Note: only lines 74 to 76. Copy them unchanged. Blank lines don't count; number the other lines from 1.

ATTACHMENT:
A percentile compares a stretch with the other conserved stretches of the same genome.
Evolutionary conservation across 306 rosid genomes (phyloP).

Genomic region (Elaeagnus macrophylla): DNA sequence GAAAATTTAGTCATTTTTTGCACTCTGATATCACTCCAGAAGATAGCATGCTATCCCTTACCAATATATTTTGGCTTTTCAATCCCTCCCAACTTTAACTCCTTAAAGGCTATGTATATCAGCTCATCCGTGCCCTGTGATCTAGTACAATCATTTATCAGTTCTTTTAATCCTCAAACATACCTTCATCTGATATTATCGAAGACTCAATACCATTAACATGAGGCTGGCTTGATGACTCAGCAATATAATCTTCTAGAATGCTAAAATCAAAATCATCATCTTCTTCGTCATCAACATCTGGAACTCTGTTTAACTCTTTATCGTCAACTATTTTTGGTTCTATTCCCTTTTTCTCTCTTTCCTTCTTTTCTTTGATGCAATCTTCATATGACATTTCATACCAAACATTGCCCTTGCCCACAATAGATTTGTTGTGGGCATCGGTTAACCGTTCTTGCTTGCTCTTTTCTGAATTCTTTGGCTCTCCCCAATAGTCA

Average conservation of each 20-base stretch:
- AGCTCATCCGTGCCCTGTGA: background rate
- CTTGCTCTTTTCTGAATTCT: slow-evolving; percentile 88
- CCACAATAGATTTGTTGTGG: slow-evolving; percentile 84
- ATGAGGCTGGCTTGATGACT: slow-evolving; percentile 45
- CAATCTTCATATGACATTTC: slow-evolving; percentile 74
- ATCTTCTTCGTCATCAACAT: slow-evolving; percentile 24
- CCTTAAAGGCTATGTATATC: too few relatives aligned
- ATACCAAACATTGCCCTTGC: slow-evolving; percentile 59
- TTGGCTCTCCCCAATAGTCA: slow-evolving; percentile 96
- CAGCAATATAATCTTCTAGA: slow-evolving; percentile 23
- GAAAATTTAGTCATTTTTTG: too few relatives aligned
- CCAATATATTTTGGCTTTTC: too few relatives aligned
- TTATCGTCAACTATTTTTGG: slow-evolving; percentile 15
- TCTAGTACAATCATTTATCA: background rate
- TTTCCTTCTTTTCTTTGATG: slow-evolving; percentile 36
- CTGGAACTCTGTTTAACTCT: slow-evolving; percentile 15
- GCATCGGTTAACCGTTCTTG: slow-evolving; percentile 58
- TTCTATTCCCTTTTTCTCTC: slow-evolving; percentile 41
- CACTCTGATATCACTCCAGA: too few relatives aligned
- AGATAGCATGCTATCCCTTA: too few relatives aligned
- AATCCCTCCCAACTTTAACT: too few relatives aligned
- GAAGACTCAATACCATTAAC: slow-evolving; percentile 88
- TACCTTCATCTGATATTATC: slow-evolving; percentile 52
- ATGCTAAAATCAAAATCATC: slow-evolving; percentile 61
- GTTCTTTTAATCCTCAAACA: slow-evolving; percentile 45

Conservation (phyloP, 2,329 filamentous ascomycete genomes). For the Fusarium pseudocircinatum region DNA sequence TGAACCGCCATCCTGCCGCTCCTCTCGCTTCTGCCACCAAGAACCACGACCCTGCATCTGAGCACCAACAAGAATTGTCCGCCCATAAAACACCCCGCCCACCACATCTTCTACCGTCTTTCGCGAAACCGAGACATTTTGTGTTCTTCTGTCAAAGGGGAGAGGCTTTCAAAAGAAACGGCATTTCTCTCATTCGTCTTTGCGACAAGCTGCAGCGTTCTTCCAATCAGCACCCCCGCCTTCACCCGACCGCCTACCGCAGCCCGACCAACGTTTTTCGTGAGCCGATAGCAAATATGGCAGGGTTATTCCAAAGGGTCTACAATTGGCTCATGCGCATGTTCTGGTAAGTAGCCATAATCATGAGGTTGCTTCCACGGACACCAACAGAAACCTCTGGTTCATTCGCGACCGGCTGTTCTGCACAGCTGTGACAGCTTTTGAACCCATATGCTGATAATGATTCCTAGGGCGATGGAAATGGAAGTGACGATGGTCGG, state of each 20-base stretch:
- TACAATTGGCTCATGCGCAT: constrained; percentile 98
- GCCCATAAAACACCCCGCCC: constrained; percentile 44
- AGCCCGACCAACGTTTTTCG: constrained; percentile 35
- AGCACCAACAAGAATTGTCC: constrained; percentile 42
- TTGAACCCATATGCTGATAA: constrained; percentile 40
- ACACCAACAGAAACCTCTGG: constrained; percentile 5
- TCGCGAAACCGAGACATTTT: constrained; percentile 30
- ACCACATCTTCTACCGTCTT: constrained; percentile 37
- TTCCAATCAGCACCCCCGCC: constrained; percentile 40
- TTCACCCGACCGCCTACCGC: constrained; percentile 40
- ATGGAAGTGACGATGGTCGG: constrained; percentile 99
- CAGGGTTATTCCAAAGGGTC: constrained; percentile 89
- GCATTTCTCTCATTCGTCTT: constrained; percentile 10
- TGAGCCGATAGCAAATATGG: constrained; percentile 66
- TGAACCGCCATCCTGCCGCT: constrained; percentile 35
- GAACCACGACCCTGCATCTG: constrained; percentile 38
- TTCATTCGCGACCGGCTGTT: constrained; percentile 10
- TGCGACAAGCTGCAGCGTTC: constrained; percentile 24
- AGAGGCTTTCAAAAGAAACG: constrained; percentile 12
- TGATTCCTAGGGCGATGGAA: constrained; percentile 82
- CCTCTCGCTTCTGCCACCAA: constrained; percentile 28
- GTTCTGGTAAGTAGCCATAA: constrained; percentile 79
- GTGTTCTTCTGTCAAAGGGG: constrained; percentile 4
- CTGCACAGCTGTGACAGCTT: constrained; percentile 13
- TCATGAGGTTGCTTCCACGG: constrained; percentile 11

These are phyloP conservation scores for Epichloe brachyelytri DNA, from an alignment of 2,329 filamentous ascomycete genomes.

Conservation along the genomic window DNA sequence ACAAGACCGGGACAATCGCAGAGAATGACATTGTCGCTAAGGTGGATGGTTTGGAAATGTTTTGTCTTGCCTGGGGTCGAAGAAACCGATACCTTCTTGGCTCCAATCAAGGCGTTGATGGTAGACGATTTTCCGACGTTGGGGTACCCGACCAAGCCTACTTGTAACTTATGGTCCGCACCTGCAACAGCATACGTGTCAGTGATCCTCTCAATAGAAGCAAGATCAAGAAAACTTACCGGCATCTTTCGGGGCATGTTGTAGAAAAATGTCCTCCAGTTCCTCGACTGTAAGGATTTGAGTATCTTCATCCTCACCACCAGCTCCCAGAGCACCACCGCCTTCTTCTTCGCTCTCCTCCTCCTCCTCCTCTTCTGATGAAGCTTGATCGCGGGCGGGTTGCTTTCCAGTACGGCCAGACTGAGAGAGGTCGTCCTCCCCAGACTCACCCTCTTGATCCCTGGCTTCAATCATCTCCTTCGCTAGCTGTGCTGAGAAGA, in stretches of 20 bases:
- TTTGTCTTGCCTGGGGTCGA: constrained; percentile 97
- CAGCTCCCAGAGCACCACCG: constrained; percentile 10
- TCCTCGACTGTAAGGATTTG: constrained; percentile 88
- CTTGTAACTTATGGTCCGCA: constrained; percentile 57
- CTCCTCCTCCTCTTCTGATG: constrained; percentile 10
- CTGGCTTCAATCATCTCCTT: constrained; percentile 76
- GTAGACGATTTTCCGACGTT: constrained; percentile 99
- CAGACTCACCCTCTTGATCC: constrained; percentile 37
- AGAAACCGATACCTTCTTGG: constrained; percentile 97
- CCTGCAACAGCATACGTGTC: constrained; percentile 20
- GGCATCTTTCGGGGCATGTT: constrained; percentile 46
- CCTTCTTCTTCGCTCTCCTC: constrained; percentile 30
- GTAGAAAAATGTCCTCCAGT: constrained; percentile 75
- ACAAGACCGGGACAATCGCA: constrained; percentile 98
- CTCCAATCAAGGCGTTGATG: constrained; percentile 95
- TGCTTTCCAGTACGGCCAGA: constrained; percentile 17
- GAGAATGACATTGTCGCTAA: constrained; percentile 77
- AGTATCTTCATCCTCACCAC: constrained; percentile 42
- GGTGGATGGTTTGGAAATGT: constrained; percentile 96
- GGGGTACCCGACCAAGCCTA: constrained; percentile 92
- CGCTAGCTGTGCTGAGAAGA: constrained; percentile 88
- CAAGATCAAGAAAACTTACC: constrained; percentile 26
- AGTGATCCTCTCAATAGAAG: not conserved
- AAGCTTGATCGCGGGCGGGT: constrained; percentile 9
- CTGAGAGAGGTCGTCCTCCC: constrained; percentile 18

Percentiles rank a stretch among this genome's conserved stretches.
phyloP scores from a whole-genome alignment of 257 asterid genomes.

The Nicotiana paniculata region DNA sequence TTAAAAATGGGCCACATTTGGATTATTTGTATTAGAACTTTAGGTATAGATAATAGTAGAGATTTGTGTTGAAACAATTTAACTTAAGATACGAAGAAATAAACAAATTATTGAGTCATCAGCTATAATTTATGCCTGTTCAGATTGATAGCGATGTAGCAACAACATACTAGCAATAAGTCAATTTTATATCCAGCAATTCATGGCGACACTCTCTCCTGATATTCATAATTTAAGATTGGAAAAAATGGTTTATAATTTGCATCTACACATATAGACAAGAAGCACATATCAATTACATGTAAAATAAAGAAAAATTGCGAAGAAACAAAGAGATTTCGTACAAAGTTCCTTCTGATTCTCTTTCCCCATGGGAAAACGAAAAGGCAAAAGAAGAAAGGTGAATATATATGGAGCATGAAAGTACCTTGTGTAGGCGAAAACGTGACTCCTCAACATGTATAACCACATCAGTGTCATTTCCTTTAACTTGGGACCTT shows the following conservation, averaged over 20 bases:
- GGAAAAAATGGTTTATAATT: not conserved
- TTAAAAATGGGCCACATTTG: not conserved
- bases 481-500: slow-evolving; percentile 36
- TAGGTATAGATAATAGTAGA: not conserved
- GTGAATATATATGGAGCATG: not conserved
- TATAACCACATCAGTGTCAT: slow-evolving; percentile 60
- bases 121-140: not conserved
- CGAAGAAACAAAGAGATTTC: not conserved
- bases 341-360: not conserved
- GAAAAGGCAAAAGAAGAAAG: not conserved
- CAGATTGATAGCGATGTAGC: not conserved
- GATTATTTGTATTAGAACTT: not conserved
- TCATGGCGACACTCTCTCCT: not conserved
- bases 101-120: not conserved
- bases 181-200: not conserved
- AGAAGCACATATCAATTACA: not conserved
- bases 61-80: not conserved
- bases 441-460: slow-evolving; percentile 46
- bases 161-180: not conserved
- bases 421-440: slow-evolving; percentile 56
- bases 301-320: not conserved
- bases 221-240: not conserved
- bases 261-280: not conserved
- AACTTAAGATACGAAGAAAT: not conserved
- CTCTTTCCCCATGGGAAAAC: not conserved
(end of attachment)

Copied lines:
- GAGAATGACATTGTCGCTAA: constrained; percentile 77
- AGTATCTTCATCCTCACCAC: constrained; percentile 42
- GGTGGATGGTTTGGAAATGT: constrained; percentile 96